He is receiving the Honorary Doctorate of Arts in recognition of his services to rock music and the history of rock music, after writing three well received books about his life, The Hacienda nightclub and the bands in which he has played.
The musician, whose bass guitar playing was a driving force in the sound of New Order and Joy Division and who continues to perform across the world as Peter Hook And The Light.
Born in Ordsall close to the University’s MediaCityUK campus, Hooky – as he is known to his many fans – has strong links with the city, attending Salford Grammar School and working as a clerk at Manchester Ship Canal Company on Chester Road in the same job that was once held by George Best while the footballer was an apprentice at Manchester United.
But it was an obscure gig at Manchester’s Free Trade Hall that changed Hook’s life forever when he attended the now legendary Sex Pistols concert in 1976 and, after borrowing £35 from his mother to buy his first bass guitar, he formed Warsaw – the band which went on to become Joy Division.
The band reinvented itself as New Order after the tragic death of lead singer Ian Curtis, releasing a string of seminal albums under Tony Wilson’s Factory Records label and creating a sound which continues to influence bands decades later.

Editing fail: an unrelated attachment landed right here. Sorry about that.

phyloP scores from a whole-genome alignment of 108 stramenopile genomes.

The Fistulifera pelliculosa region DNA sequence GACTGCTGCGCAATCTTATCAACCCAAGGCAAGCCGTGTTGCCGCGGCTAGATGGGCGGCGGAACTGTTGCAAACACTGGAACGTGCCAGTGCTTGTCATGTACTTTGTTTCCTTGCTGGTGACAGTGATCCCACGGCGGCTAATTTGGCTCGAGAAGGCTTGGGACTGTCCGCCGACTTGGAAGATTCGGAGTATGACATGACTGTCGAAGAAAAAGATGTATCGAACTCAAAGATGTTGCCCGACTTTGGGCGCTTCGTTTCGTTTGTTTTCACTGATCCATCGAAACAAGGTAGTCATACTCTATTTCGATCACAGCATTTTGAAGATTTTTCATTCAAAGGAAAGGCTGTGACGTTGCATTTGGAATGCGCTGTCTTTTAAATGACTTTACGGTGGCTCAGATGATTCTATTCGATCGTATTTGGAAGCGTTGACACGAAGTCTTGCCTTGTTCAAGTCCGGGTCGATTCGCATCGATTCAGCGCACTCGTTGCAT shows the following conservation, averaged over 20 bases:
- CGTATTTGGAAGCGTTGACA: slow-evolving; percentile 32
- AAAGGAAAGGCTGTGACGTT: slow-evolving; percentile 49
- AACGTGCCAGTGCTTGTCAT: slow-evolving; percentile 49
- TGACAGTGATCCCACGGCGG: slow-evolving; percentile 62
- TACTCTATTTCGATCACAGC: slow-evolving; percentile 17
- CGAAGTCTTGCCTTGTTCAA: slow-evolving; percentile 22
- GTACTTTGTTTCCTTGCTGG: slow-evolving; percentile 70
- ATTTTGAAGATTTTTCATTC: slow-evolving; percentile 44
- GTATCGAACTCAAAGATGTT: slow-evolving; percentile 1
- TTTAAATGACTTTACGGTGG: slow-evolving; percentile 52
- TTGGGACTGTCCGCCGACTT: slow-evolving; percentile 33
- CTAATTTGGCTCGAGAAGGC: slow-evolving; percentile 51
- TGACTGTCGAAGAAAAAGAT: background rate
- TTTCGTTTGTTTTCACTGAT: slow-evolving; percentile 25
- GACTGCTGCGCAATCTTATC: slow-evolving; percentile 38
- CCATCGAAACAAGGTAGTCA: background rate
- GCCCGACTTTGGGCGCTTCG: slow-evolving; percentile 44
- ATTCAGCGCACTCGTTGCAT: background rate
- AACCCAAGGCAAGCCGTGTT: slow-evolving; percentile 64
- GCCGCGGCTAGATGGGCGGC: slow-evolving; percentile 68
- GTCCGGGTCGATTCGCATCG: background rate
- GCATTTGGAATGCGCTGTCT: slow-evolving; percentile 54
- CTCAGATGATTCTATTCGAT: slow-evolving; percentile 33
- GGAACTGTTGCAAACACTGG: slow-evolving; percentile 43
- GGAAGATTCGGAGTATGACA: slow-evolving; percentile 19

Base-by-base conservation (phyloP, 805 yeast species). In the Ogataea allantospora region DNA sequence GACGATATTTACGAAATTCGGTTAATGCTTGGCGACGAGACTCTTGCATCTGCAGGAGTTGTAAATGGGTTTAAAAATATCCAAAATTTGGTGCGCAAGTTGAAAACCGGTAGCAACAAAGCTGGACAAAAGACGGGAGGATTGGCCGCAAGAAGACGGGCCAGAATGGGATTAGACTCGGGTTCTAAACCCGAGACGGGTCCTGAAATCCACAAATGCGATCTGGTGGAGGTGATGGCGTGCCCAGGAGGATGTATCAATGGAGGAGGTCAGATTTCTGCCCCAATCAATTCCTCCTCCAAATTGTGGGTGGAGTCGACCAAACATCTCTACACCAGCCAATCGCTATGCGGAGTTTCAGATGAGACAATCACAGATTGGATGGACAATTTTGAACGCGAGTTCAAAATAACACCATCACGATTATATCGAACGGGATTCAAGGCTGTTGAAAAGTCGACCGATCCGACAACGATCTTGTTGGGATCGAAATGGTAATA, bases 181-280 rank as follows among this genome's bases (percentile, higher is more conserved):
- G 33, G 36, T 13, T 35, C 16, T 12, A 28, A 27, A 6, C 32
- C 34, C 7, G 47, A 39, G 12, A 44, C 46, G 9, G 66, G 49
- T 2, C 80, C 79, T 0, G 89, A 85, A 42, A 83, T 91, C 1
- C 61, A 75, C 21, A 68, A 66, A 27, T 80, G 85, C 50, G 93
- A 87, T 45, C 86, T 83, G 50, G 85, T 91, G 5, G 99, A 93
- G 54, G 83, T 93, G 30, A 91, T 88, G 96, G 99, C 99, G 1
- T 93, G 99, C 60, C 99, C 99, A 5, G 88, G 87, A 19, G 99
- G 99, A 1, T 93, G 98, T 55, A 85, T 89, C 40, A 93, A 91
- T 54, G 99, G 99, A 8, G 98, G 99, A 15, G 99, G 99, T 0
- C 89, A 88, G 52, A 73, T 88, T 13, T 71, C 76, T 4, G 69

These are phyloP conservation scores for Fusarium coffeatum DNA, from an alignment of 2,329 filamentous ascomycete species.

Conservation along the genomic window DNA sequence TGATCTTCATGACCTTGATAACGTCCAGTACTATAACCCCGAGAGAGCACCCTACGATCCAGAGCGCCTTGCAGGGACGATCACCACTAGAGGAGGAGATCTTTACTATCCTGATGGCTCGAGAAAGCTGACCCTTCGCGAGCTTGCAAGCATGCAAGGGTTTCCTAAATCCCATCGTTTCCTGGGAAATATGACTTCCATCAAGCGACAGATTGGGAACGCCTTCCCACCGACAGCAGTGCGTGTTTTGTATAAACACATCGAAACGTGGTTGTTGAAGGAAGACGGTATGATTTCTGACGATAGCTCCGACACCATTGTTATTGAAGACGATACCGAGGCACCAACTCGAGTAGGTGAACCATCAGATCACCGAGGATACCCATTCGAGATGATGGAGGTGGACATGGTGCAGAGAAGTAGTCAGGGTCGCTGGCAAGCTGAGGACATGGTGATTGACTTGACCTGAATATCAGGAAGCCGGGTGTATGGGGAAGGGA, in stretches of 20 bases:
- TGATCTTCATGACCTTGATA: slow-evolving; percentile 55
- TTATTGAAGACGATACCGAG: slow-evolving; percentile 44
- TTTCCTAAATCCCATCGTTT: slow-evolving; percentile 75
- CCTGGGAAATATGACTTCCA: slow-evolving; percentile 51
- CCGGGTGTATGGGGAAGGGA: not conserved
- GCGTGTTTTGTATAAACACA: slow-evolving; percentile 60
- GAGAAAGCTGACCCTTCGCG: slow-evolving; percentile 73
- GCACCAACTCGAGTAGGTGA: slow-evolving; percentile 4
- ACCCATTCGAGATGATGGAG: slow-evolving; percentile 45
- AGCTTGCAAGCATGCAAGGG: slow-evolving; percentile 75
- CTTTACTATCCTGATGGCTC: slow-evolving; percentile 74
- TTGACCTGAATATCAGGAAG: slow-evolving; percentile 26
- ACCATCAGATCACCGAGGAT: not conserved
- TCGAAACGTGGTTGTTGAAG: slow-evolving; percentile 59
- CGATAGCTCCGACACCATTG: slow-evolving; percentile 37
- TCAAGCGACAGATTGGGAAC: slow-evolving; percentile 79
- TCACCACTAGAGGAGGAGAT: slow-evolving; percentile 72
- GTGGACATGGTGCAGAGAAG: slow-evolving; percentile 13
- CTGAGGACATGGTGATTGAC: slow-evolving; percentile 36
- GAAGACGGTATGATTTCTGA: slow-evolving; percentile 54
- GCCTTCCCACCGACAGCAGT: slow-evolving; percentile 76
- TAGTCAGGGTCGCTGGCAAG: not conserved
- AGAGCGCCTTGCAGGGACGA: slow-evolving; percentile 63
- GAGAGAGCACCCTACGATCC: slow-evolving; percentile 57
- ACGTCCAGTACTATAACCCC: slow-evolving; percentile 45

As well as revisiting New Order and Joy Division’s extensive back catalogue with his new band The Light, Hooky has also revived The Hacienda nightclub – seen by many as the birthplace of rave culture – and is a director of FAC251 in Manchester.
He now oversees Hacienda Classical, which performs orchestral versions of the euphoric dance tracks the club became known for, at venues such as Manchester’s Bridgewater Hall, London’s Royal Albert Hall and opened Glastonbury’s Pyramid Stage.
Hooky remains a passionate supporter of his home city, working actively with a wide range of organisations such as Salford Lads Club, Ordsall Juniors Football Club and Salford Arts Theatre.
Peter Hook said: “As a very proud Salfordian, this is very much a personal pinnacle for me. I always looked on the University of Salford as a very special place, from my nights in the Student Union until Joy Division played the main hall, I always thought of it as a very special institution. To now be a part of it is incredibly humbling.
“Tony Wilson and Alan Wise always used to impress on me how underplayed Salford was in our region’s musical history. I am very happy to used this occasion to prove how important Salford was and still is.”